OK, so based on the comments on the subject, I decided over the weekend to whittle a new brake fulcrum out of a piece of 1/4 mild steel plate. I did a rough cut with the torch and then used a vintage Atlas metal shaper, the grinder and some filing to get the needed profile.
The 1/4 inch plate is a perfect fit in the frame pivot mount and the new part seem quite substantial and up to the task....this is not a piece one would want to have fail at the wrong moment.....
The whole thing could be done with a hacksaw, file, and drill press if you have the patience.... Something I'm in short supply of
I made the distance between centers for pivot points on both arms of the new fulcrum the same, using the longer arm on the original as the pattern for centers, and the angle of the arm.
I have to say that based on my "seat of the pants" testing the braking force is improved. I can now apply enough pressure to force the rear tire to lock...with my foot on the footpeg, something that I could not do before. It "feels" like brake force is improved: the front end actually depresses with just the rear brake applied.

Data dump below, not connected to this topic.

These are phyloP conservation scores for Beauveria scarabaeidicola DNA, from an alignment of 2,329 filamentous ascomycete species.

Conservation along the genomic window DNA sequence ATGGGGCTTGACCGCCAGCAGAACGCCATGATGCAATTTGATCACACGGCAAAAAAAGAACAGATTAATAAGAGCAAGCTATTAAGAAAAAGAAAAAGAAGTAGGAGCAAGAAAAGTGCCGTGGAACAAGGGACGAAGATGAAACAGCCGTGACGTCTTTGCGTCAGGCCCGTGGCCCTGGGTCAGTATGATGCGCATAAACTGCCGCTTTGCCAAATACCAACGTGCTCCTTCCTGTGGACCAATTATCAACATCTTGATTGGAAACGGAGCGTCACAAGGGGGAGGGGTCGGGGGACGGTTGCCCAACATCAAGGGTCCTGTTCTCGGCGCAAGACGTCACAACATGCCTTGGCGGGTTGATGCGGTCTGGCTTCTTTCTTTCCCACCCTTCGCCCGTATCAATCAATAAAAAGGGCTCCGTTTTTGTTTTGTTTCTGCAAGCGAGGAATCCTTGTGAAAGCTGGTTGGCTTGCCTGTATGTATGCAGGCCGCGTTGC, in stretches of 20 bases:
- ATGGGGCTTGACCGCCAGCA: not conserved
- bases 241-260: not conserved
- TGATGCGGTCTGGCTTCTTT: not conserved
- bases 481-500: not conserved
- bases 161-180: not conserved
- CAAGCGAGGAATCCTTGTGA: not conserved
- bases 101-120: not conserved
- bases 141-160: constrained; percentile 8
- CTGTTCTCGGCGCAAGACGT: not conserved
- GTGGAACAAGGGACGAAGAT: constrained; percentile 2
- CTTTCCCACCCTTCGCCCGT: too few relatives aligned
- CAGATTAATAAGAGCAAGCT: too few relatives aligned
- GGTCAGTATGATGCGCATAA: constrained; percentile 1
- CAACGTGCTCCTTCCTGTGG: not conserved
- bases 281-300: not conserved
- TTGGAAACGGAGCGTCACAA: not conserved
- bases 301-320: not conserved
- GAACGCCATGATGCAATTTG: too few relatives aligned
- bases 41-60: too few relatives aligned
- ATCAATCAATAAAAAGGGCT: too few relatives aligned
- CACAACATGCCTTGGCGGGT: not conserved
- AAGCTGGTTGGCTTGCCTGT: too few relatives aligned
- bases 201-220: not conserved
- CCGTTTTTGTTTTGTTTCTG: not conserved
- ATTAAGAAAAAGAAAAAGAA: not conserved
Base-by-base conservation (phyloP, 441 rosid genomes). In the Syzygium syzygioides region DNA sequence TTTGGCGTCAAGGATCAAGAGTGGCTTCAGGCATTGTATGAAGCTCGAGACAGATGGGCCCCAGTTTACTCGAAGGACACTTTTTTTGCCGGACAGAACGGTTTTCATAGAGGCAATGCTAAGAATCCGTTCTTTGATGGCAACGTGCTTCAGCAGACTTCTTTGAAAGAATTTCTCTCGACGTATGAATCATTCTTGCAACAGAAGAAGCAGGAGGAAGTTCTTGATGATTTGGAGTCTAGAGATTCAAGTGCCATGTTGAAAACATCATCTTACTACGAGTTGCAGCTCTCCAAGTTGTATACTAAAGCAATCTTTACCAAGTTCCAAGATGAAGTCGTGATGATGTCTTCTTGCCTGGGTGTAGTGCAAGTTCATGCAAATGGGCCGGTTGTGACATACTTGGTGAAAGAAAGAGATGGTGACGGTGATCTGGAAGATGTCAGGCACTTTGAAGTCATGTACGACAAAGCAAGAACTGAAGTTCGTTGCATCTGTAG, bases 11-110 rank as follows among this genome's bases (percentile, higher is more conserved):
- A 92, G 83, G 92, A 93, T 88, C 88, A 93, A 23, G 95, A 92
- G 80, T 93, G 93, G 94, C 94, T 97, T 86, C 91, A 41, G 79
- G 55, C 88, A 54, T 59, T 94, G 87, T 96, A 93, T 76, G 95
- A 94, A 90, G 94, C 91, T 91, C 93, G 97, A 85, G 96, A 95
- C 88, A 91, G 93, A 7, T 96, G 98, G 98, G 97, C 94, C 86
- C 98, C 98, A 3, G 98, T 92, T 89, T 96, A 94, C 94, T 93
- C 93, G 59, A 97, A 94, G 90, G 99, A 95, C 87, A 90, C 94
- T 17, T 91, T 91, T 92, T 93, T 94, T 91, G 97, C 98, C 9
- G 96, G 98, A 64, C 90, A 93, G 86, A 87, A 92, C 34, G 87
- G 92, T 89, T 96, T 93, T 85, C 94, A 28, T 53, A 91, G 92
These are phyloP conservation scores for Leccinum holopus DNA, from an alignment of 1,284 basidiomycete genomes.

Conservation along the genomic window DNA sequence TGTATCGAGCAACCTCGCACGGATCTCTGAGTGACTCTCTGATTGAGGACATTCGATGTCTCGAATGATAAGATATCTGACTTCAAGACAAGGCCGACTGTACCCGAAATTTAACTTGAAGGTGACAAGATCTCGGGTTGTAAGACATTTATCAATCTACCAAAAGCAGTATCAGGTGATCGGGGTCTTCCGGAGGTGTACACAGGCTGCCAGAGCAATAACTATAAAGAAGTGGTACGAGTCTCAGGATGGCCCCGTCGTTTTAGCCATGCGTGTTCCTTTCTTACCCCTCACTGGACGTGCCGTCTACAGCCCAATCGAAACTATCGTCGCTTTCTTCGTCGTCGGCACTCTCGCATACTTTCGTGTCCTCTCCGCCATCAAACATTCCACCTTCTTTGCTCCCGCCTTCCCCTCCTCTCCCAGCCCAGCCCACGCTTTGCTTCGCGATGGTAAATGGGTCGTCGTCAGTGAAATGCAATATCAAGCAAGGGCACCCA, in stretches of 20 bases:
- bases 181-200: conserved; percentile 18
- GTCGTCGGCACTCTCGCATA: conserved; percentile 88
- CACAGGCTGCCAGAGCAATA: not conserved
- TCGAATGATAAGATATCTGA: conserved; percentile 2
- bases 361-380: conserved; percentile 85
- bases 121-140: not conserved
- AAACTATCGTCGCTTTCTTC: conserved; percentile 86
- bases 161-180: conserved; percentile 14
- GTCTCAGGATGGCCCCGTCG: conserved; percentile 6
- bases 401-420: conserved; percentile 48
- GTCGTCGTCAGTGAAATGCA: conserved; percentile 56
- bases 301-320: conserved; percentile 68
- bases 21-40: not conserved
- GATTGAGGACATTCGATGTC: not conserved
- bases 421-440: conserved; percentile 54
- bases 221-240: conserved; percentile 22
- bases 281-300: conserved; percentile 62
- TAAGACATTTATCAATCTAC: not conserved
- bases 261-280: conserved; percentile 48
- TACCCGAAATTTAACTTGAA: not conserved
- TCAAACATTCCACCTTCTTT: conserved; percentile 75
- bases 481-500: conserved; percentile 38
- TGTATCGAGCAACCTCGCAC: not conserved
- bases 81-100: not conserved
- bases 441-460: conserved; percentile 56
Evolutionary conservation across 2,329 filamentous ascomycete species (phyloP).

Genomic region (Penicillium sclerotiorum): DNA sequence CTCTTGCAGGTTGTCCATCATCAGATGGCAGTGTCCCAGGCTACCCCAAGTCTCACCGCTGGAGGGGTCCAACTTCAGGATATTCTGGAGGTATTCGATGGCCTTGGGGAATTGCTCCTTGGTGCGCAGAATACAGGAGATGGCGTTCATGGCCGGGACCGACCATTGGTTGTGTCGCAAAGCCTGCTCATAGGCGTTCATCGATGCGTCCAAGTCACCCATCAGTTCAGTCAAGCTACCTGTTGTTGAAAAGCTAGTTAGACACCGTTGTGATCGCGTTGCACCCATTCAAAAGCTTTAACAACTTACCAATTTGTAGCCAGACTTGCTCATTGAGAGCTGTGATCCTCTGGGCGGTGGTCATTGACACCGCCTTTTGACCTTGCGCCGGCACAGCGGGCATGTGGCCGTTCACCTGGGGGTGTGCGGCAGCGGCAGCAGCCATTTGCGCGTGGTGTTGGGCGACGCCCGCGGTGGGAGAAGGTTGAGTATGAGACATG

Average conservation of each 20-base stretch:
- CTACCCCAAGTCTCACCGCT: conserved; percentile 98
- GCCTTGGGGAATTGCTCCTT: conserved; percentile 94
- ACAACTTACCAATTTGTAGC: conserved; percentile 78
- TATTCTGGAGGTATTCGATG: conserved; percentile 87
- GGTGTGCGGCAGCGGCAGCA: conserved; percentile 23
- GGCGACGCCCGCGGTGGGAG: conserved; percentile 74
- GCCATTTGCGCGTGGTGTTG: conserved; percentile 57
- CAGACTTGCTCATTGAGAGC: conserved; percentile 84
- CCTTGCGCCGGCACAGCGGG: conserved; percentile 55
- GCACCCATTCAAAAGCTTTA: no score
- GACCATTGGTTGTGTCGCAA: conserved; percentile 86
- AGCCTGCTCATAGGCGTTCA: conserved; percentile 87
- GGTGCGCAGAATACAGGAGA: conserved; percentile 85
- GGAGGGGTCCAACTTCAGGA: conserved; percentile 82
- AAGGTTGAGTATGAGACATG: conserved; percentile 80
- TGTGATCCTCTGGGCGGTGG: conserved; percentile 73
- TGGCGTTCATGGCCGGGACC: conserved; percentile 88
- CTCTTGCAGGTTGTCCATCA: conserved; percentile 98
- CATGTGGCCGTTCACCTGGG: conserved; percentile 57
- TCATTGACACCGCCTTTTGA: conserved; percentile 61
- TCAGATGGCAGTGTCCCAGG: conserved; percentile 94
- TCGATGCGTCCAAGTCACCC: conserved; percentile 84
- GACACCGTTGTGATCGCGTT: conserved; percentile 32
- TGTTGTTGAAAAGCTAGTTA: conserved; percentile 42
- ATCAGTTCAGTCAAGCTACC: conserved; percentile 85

As an observation, there is just not much movement in the overall rear brake linkage that transmits back to the brake, in spite of the travel of the brake pedal. The next piece to lengthen would be the arm on the back side of the brake lever pivot, but that will be more of a project to make.
Still, all in all, the new fulcrum was worth the effort.
You do not have the required permissions to view the files attached to this post.
M4900 Kubota tractor
1994 Chevy S-10 4wd
1988 Chevy Suburban 4wd complete with factory Delco CB radio(....oops, just sold it)
1983 Isuzu Diesel PU
1970 Gamma Goat (finally sold the Goat, but I still have the stories)
1951 Norton International (in progress)
1951 Vincent Touring Rapide
1942 BSA WM-20 (uprated to M21 spec. 15hp)
1961 BSA A10 "Royal Tourist" (really)
And, lest we forget.... 2007 GearUp (Desert Camo "punkin orange")